Volume 46, Issue 5 (September 2001)
Postmortem Blood Free and Total Morphine Concentrations in Medical Examiner Cases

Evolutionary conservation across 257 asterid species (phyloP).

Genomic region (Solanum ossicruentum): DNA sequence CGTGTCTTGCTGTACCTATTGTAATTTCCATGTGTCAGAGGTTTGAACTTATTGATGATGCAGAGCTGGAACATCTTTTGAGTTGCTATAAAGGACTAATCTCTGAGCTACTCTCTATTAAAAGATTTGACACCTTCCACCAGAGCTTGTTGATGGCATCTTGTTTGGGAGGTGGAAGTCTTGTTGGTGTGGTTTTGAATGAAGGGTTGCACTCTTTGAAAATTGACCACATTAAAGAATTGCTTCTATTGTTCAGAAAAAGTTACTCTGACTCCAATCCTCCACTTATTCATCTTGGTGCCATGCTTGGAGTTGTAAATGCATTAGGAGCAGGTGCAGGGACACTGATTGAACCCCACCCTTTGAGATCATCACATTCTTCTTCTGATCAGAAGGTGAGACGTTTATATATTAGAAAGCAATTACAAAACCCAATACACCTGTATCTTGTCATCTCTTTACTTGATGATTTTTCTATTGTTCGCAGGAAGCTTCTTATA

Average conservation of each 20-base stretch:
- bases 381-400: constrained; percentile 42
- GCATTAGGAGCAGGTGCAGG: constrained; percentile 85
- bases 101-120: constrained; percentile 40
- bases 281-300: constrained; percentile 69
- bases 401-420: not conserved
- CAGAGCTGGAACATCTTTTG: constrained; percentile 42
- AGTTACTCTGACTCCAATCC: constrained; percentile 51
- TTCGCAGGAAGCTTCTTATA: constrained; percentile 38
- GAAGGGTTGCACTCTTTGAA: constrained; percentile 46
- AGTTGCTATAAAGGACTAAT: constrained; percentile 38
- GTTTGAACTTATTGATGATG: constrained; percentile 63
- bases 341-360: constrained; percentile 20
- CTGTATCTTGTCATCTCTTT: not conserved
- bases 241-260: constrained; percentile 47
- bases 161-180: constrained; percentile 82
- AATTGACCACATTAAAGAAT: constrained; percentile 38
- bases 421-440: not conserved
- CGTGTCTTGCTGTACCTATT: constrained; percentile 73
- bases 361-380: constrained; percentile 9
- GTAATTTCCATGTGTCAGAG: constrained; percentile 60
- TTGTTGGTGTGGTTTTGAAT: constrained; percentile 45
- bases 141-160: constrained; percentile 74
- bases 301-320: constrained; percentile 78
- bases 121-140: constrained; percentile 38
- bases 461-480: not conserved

This purpose of this study was to determine the relationships between postmortem free morphine and total morphine levels in a large series of medical examiner morphine and heroin related deaths. Free morphine, total morphine, and 6-monoacetylmorphine (6-MAM) concentrations were measured by gas chromatography-mass spectrometry (GC-MS) in 87 medical examiner cases over 20 months. The mean total morphine concentration, mean free morphine concentration, and mean percent free morphine for all cases were: 2.3 mg/L (SD 5.2 mg/L), 0.5 mg/L (SD 1.6 mg/L), and 19.4% (SD 22.8%); respectively. Regression analyses showed weak correlations between total and free morphine concentrations over the entire concentration range (0 to 36.6 mg/L, r = 0.603, n = 91) and over a subset concentration range of 0 to 1.0 mg/L (r = 0.369, n = 54). Twenty-three out of 56 (41%) tested positive for 6-MAM, indicative heroin abuse cases. Lower total and free morphine concentrations and a higher percent free morphine were found in individuals with detectable 6-MAM. Comparing blood concentrations for cases with and without detectable 6-MAM demonstrated mean total morphine concentrations of 0.9 mg/L versus 2.1 mg/L (p = 0.05), mean free morphine concentrations of 0.3 mg/L versus 0.4 mg/L (p = 0.21), and mean percent free morphine of 34.7% versus 13.7% (p < 0.003), respectively. Our findings demonstrate higher free to total morphine ratios in individuals with detectable 6-MAM than in individuals without 6-MAM. The database established in this study may assist medical examiners in the evaluation of postmortem blood opiates regarding the cause of death in opiate related ingestion cases.